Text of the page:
Mount Cameroon is an active volcano in the South West region of Cameroon next to the city of Buea near the Gulf of Guinea. Mount Cameroon is also known as Cameroon Mountain or Fako (the name of the higher of its two peaks) or by its indigenous name Mongo ma Ndemi ("Mountain of Greatness").
|Elevation||4,040 m (13,250 ft)|
|Prominence||3,901 m (12,799 ft)|
|Isolation||2,338 km (1,453 mi)|
|Listing||Country high point|
|Coordinates||4°13′00″N 9°10′21″E / 4.21667°N 9.17250°E|
|Native name||Mongo ma Ndemi (Duala)|
|Location||Southwest Region, Cameroon|
|Last eruption||February 2012|
|First ascent||Joseph Merrick, 1840s|
It is the highest point in sub-Saharan western and central Africa, the fourth-most prominent peak in Africa, and the 31st-most prominent in the world. The mountain is part of the area of volcanic activity known as the Cameroon Volcanic Line, which also includes Lake Nyos, the site of a disaster in 1986. The most recent eruption occurred on February 3, 2012.
Mount Cameroon is one of Africa's largest volcanoes, rising to 4,040 metres (13,255 ft) above the coast of west Cameroon. It rises from the coast through tropical rainforest to a bare summit, which is cold, windy, and occasionally dusted with snow. The massive steep-sided volcano of dominantly basaltic-to-trachybasaltic composition forms a volcanic horst constructed above a basement of Precambrian metamorphic rocks covered with Cretaceous to Quaternary sediments. More than 100 small cinder cones, often fissure-controlled parallel to the long axis of the massive 1,400-cubic-kilometre (336 cu mi) volcano, occur on the flanks and surrounding lowlands. A large satellitic peak, Etinde (also known as Little Mount Cameroon), is located on the southern flank near the coast.
Mount Cameroon has the most frequent eruptions of any West African volcano. The first written account of volcanic activity could be the one from the Carthaginian Hanno the Navigator, who may have observed the mountain in the 5th century BC. Moderate explosive and effusive eruptions have occurred throughout history from both summit and flank vents. A 1922 eruption on the southwestern flank produced a lava flow that reached the Atlantic coast. A lava flow from a 1999 south-flank eruption stopped 200 metres (656 ft) from the sea, cutting the coastal highway.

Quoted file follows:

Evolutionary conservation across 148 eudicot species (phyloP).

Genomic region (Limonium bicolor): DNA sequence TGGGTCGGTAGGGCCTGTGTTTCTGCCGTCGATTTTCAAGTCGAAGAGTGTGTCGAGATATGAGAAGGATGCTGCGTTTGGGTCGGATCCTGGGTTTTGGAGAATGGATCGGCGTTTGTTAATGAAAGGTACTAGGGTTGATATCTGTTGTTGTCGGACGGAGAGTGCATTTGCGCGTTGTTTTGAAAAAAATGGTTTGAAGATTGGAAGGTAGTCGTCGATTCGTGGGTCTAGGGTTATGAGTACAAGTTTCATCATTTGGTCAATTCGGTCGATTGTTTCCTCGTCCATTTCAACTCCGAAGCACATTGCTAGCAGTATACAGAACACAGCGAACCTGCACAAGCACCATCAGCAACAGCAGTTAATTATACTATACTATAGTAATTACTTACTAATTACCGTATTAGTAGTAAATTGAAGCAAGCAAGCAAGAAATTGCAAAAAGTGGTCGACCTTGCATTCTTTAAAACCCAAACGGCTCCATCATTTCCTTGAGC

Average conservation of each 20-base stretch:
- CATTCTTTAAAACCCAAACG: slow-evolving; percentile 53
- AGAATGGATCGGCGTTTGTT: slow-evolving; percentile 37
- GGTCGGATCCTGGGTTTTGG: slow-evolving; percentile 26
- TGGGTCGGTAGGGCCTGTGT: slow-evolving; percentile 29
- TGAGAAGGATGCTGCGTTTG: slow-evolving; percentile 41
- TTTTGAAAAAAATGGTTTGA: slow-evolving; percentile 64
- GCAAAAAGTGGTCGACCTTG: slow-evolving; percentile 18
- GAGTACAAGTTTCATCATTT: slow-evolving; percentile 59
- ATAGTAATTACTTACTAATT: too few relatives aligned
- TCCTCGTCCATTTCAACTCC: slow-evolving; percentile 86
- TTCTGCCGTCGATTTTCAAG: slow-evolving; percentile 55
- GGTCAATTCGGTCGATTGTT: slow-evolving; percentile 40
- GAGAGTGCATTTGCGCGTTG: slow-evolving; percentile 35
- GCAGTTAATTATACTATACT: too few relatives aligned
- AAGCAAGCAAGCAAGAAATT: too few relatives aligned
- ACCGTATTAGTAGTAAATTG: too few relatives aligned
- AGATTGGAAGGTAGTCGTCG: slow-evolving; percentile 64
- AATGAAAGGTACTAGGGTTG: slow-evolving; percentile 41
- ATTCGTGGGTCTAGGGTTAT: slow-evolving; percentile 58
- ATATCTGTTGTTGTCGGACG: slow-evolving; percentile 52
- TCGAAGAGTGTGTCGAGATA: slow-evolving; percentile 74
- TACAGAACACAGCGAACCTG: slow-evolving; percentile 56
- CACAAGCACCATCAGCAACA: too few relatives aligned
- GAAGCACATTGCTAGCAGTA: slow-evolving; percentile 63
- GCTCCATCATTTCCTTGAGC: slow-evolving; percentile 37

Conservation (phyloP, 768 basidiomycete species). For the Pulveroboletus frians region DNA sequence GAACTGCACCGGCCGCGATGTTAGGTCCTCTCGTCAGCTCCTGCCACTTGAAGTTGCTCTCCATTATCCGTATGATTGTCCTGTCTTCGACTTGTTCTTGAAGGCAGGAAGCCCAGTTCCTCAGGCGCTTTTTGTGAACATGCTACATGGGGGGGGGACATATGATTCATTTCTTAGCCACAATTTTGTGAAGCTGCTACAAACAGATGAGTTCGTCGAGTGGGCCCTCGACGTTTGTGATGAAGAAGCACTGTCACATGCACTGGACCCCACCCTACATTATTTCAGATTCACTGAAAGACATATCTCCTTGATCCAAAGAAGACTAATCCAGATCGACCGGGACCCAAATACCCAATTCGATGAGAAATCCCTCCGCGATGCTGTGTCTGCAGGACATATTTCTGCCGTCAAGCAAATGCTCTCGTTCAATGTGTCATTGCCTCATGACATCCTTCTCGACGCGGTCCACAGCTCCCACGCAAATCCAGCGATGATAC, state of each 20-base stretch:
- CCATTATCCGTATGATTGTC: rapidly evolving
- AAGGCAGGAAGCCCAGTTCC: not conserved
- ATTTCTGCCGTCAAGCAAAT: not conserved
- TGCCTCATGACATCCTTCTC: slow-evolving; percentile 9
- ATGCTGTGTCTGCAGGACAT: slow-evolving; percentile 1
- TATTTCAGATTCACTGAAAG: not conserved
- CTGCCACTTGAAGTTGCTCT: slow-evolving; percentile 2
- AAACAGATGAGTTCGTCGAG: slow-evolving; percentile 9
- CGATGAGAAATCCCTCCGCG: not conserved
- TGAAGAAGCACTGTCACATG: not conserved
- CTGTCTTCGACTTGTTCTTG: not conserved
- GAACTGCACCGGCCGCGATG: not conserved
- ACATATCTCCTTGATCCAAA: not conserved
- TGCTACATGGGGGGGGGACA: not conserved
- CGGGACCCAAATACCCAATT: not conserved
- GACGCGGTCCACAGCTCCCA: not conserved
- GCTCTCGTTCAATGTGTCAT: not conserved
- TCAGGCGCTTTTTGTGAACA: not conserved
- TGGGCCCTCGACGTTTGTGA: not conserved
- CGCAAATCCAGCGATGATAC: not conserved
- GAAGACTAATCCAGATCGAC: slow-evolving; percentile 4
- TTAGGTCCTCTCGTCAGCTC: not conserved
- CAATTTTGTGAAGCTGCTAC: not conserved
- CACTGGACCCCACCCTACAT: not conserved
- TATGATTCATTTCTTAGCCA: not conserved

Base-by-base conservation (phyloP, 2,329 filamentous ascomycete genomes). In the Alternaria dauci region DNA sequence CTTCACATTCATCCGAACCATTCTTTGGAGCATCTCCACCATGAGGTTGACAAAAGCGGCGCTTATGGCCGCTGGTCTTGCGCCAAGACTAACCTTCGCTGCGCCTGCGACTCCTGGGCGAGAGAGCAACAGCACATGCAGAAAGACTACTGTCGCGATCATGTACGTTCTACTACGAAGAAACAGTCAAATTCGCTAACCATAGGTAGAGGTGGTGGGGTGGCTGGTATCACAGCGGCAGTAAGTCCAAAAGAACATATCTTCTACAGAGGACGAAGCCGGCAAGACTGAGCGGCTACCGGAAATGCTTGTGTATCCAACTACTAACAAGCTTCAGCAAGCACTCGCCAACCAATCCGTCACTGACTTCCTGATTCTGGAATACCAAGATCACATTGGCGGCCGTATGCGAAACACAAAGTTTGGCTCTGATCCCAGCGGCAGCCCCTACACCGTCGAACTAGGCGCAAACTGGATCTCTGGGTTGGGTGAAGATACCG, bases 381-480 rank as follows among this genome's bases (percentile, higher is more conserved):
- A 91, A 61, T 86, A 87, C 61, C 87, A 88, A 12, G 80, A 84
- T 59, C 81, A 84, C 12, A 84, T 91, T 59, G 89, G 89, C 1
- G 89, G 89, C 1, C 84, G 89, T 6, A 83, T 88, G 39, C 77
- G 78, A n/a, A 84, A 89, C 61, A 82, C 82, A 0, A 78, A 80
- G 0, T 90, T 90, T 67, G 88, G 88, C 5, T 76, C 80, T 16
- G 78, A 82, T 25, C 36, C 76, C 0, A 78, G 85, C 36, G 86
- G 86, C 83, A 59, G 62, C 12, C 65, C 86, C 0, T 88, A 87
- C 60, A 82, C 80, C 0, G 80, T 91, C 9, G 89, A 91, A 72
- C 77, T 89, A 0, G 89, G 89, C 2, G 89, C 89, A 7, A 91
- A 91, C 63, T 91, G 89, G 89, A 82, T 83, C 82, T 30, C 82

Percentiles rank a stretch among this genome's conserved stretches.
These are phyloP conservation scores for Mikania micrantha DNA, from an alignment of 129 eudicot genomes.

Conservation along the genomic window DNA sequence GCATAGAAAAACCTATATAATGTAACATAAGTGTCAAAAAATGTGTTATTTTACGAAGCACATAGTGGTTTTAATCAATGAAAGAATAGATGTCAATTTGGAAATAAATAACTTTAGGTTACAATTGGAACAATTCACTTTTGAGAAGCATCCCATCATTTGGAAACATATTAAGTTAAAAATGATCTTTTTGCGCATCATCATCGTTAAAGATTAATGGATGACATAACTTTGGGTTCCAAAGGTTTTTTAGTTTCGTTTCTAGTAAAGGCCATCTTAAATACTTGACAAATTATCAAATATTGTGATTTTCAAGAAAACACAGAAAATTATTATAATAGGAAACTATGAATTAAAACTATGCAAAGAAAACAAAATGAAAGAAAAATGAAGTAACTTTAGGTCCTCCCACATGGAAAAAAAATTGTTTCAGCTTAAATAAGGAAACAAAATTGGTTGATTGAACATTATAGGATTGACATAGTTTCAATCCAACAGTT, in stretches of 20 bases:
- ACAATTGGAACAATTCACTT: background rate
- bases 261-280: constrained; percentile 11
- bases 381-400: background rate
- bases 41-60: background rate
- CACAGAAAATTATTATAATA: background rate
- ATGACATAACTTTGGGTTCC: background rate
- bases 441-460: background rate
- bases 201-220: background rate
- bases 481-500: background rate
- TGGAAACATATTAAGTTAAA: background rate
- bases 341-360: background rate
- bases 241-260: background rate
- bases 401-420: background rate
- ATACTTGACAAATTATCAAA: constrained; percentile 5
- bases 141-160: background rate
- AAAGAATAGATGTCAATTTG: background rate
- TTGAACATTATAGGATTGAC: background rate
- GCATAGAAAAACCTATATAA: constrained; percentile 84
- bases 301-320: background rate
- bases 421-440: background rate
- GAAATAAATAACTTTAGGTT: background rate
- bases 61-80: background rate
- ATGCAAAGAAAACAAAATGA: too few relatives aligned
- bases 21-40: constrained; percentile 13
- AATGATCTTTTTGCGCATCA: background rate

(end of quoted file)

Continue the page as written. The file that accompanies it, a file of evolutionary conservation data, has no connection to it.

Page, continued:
The mountain's natural vegetation varies with elevation. The main plant communities on the mountain include:
- Lowland rain forest predominates on the lower slopes, from sea level to 800 metres (2,625 ft) elevation. The lowland forests are part of the Cross-Sanaga-Bioko coastal forests ecoregion. They are composed of evergreen trees with a dense canopy 25 to 30 metres (82 to 98 ft) high, with taller emergent trees rising above the canopy. Many trees have buttress roots. The forests are diverse and species-rich, with numerous lianas. Much of the lowland forest has been converted to agriculture and agroforestry, including oil palm plantations.
- Lower montane forest, also known as submontane forest or cloud forest, grows between 800 and 1,600 metres (2,625 and 5,249 ft) elevation. The lower montane forests are composed of evergreen trees, which form a 20–25-metre-high (66–82 ft) canopy that is either closed or discontinuous. There are scattered areas of meadow and scrubland, with grasses, herbs, tall herbaceous plants (including Acanthaceae), tree ferns, woody shrubs, and low trees. Frequent clouds and mists sustain profuse epiphytes, including mosses, ferns, and orchids. The lower montane forests are diverse and species-rich, with characteristic Afromontane plants and endemic species. Impatiens etindensis and I. grandisepala are herbaceous epiphytes endemic to the montane forests of Mount Cameroon. The lower montane forests, together with the higher-elevation forests, scrub, and grasslands, are part of the Mount Cameroon and Bioko montane forests ecoregion.
- Upper montane forest grows from 1,600–1,800 metres (5,249–5,906 ft) elevation. Trees up to 20 metres (66 ft) high form an open-canopied forest with numerous epiphytes. The upper montane forests are less species-rich than the lower-elevation forests, and fires are more frequent.
- Montane scrub grows between 1,800 and 2,400 metres (5,906 and 7,874 ft) elevation. Low trees of 1 to 15 metres (3 to 49 ft) form open-canopied forests, woodlands, and shrublands, with an understory of small shrubs, herbs, ferns, and climbers.
- Montane grassland occurs between 2,000 and 3,000 metres (6,562 and 9,843 ft) elevation. The dominant vegetation is tussock grasses, with scattered fire-tolerant shrubs and low trees.